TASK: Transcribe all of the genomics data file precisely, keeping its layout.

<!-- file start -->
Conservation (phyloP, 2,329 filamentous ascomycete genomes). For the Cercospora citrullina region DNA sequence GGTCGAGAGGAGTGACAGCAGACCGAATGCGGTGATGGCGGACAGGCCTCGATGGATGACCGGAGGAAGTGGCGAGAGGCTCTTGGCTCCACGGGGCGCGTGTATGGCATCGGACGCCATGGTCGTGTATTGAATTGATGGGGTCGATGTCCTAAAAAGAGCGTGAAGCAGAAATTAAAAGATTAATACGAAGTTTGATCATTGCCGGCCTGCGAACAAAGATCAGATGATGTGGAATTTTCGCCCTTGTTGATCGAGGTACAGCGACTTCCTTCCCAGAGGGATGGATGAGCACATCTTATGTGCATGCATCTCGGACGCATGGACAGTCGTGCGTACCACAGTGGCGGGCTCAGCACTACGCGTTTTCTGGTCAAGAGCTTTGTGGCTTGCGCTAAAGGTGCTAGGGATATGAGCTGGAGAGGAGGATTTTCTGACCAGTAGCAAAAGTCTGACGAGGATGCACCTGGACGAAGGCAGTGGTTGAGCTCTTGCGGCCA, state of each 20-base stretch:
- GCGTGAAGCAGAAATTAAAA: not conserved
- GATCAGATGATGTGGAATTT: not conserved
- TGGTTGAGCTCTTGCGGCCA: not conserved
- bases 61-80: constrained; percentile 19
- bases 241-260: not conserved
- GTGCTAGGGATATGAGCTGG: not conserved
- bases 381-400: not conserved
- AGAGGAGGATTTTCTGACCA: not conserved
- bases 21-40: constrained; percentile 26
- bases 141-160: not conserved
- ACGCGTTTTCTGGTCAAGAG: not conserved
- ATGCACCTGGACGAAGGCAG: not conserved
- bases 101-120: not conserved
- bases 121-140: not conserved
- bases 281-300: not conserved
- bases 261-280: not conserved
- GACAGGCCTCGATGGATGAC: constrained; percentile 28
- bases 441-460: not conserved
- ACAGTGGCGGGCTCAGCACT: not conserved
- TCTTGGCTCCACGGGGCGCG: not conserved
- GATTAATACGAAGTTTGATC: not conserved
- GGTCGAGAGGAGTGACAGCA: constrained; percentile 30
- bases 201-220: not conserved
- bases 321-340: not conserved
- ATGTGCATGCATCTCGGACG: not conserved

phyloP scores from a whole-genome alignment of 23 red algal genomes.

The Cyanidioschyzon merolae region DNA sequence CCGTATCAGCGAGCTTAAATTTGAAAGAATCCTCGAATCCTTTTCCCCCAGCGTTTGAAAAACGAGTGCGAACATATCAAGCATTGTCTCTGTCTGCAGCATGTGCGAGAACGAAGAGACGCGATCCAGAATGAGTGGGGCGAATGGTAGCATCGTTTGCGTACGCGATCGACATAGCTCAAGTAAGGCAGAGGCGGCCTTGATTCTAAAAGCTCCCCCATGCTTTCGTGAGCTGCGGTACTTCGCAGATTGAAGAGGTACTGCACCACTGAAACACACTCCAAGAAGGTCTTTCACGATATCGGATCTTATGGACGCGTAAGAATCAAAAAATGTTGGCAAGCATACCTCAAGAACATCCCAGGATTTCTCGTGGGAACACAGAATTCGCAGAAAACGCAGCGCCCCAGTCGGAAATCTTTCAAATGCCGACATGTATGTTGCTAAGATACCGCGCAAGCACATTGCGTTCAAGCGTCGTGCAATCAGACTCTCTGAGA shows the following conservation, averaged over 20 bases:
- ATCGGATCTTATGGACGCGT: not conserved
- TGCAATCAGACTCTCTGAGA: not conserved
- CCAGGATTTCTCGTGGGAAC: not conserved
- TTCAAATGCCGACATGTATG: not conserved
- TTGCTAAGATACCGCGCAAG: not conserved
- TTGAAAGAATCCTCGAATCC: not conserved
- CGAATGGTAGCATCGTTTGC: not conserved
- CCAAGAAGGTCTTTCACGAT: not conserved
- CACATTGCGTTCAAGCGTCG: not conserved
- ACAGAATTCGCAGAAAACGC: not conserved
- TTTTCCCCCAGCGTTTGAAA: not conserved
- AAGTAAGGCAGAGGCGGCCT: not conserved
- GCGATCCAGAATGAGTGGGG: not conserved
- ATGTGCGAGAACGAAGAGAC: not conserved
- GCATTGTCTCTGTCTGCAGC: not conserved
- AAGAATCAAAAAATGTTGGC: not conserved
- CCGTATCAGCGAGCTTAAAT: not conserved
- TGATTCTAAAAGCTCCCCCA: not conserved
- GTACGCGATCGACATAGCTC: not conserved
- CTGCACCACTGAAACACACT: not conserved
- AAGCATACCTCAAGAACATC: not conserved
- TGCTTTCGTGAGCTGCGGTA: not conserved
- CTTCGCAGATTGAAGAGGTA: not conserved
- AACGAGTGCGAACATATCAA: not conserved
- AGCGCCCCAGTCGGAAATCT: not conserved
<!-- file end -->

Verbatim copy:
Conservation (phyloP, 2,329 filamentous ascomycete genomes). For the Cercospora citrullina region DNA sequence GGTCGAGAGGAGTGACAGCAGACCGAATGCGGTGATGGCGGACAGGCCTCGATGGATGACCGGAGGAAGTGGCGAGAGGCTCTTGGCTCCACGGGGCGCGTGTATGGCATCGGACGCCATGGTCGTGTATTGAATTGATGGGGTCGATGTCCTAAAAAGAGCGTGAAGCAGAAATTAAAAGATTAATACGAAGTTTGATCATTGCCGGCCTGCGAACAAAGATCAGATGATGTGGAATTTTCGCCCTTGTTGATCGAGGTACAGCGACTTCCTTCCCAGAGGGATGGATGAGCACATCTTATGTGCATGCATCTCGGACGCATGGACAGTCGTGCGTACCACAGTGGCGGGCTCAGCACTACGCGTTTTCTGGTCAAGAGCTTTGTGGCTTGCGCTAAAGGTGCTAGGGATATGAGCTGGAGAGGAGGATTTTCTGACCAGTAGCAAAAGTCTGACGAGGATGCACCTGGACGAAGGCAGTGGTTGAGCTCTTGCGGCCA, state of each 20-base stretch:
- GCGTGAAGCAGAAATTAAAA: not conserved
- GATCAGATGATGTGGAATTT: not conserved
- TGGTTGAGCTCTTGCGGCCA: not conserved
- bases 61-80: constrained; percentile 19
- bases 241-260: not conserved
- GTGCTAGGGATATGAGCTGG: not conserved
- bases 381-400: not conserved
- AGAGGAGGATTTTCTGACCA: not conserved
- bases 21-40: constrained; percentile 26
- bases 141-160: not conserved
- ACGCGTTTTCTGGTCAAGAG: not conserved
- ATGCACCTGGACGAAGGCAG: not conserved
- bases 101-120: not conserved
- bases 121-140: not conserved
- bases 281-300: not conserved
- bases 261-280: not conserved
- GACAGGCCTCGATGGATGAC: constrained; percentile 28
- bases 441-460: not conserved
- ACAGTGGCGGGCTCAGCACT: not conserved
- TCTTGGCTCCACGGGGCGCG: not conserved
- GATTAATACGAAGTTTGATC: not conserved
- GGTCGAGAGGAGTGACAGCA: constrained; percentile 30
- bases 201-220: not conserved
- bases 321-340: not conserved
- ATGTGCATGCATCTCGGACG: not conserved

phyloP scores from a whole-genome alignment of 23 red algal genomes.

The Cyanidioschyzon merolae region DNA sequence CCGTATCAGCGAGCTTAAATTTGAAAGAATCCTCGAATCCTTTTCCCCCAGCGTTTGAAAAACGAGTGCGAACATATCAAGCATTGTCTCTGTCTGCAGCATGTGCGAGAACGAAGAGACGCGATCCAGAATGAGTGGGGCGAATGGTAGCATCGTTTGCGTACGCGATCGACATAGCTCAAGTAAGGCAGAGGCGGCCTTGATTCTAAAAGCTCCCCCATGCTTTCGTGAGCTGCGGTACTTCGCAGATTGAAGAGGTACTGCACCACTGAAACACACTCCAAGAAGGTCTTTCACGATATCGGATCTTATGGACGCGTAAGAATCAAAAAATGTTGGCAAGCATACCTCAAGAACATCCCAGGATTTCTCGTGGGAACACAGAATTCGCAGAAAACGCAGCGCCCCAGTCGGAAATCTTTCAAATGCCGACATGTATGTTGCTAAGATACCGCGCAAGCACATTGCGTTCAAGCGTCGTGCAATCAGACTCTCTGAGA shows the following conservation, averaged over 20 bases:
- ATCGGATCTTATGGACGCGT: not conserved
- TGCAATCAGACTCTCTGAGA: not conserved
- CCAGGATTTCTCGTGGGAAC: not conserved
- TTCAAATGCCGACATGTATG: not conserved
- TTGCTAAGATACCGCGCAAG: not conserved
- TTGAAAGAATCCTCGAATCC: not conserved
- CGAATGGTAGCATCGTTTGC: not conserved
- CCAAGAAGGTCTTTCACGAT: not conserved
- CACATTGCGTTCAAGCGTCG: not conserved
- ACAGAATTCGCAGAAAACGC: not conserved
- TTTTCCCCCAGCGTTTGAAA: not conserved
- AAGTAAGGCAGAGGCGGCCT: not conserved
- GCGATCCAGAATGAGTGGGG: not conserved
- ATGTGCGAGAACGAAGAGAC: not conserved
- GCATTGTCTCTGTCTGCAGC: not conserved
- AAGAATCAAAAAATGTTGGC: not conserved
- CCGTATCAGCGAGCTTAAAT: not conserved
- TGATTCTAAAAGCTCCCCCA: not conserved
- GTACGCGATCGACATAGCTC: not conserved
- CTGCACCACTGAAACACACT: not conserved
- AAGCATACCTCAAGAACATC: not conserved
- TGCTTTCGTGAGCTGCGGTA: not conserved
- CTTCGCAGATTGAAGAGGTA: not conserved
- AACGAGTGCGAACATATCAA: not conserved
- AGCGCCCCAGTCGGAAATCT: not conserved